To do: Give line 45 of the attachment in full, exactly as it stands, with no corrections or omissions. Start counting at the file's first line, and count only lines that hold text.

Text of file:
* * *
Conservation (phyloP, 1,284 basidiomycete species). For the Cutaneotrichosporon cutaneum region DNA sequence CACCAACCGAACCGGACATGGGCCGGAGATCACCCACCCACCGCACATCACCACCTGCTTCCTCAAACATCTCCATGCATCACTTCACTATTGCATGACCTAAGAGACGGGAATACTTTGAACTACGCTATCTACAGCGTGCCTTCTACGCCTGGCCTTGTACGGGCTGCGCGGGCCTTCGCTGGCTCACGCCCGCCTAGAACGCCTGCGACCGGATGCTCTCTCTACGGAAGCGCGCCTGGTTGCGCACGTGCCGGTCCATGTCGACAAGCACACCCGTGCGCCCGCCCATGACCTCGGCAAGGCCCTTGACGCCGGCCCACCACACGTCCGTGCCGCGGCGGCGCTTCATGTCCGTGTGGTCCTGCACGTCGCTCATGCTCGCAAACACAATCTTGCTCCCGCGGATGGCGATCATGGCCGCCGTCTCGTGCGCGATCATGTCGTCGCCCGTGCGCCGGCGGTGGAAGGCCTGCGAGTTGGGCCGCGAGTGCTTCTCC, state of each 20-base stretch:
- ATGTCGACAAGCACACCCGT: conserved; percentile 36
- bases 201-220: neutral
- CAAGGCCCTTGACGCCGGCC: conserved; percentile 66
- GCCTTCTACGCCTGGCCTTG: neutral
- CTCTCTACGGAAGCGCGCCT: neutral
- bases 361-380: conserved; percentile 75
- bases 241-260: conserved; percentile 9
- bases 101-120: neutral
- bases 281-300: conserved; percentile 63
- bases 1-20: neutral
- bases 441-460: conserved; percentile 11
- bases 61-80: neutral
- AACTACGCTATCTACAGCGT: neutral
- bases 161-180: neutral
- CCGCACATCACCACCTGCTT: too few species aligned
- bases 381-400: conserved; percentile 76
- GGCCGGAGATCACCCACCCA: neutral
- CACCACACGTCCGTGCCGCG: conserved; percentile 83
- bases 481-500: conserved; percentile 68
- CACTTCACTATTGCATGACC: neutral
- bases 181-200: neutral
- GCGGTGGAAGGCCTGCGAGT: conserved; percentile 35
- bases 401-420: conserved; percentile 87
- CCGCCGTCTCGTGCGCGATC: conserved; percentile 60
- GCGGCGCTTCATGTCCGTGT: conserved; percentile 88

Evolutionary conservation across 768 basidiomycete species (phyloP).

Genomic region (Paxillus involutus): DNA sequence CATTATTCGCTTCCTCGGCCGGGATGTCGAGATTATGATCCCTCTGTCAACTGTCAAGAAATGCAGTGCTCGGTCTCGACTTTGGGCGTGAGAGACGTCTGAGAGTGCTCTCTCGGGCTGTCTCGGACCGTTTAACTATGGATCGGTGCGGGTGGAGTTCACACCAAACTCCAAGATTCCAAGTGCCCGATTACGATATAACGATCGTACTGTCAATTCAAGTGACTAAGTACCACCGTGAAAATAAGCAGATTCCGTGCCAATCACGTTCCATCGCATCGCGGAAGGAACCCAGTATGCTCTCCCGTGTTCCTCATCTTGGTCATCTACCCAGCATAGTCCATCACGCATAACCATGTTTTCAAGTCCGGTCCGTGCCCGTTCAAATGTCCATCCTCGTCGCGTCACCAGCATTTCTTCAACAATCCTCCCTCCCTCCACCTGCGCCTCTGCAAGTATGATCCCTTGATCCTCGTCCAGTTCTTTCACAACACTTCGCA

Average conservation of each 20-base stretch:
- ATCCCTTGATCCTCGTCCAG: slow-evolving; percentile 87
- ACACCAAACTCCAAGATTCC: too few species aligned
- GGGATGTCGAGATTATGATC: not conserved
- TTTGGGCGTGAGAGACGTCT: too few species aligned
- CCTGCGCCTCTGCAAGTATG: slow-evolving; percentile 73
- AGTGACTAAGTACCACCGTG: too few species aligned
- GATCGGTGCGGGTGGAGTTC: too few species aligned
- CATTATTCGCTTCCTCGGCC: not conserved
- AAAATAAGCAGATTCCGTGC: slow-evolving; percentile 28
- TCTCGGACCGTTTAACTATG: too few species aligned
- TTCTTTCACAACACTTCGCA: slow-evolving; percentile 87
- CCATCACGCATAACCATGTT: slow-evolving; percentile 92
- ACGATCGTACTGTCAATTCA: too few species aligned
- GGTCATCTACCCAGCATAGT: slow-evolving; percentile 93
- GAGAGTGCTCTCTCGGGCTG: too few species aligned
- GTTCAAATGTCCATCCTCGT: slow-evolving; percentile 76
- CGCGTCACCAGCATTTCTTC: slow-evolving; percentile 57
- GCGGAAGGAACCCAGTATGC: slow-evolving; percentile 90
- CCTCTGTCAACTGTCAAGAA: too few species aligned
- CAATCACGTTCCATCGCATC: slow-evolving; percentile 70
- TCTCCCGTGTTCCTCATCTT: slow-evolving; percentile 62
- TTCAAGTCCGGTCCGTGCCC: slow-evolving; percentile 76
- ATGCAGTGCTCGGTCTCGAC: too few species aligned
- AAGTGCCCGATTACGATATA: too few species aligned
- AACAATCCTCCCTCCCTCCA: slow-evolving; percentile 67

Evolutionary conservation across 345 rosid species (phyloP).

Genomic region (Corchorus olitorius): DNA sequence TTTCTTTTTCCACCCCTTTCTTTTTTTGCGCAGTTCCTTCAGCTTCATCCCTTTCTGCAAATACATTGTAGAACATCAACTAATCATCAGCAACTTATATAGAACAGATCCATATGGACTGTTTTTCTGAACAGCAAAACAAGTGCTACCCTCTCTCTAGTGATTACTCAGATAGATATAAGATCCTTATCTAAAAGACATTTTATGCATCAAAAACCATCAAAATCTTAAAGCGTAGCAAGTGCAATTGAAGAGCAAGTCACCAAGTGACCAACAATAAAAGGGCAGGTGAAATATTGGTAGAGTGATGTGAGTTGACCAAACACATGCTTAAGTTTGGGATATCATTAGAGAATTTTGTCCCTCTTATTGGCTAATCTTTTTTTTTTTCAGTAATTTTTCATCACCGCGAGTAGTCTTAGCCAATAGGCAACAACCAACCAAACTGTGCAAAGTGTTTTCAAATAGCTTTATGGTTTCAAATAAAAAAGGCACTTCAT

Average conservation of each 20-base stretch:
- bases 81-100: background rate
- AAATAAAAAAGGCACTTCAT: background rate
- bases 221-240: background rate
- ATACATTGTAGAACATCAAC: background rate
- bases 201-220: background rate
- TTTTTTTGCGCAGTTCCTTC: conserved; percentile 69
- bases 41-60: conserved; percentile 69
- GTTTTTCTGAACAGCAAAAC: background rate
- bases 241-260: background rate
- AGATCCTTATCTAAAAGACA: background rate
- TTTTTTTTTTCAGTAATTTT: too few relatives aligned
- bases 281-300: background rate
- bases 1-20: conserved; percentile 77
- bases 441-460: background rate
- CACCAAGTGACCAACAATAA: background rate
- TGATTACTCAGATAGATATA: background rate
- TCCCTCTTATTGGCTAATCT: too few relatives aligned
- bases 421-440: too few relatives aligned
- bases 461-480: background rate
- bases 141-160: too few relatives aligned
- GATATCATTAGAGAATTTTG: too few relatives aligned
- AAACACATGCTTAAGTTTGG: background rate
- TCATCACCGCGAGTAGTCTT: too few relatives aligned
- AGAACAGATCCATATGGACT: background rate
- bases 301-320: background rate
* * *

- GTTCAAATGTCCATCCTCGT: slow-evolving; percentile 76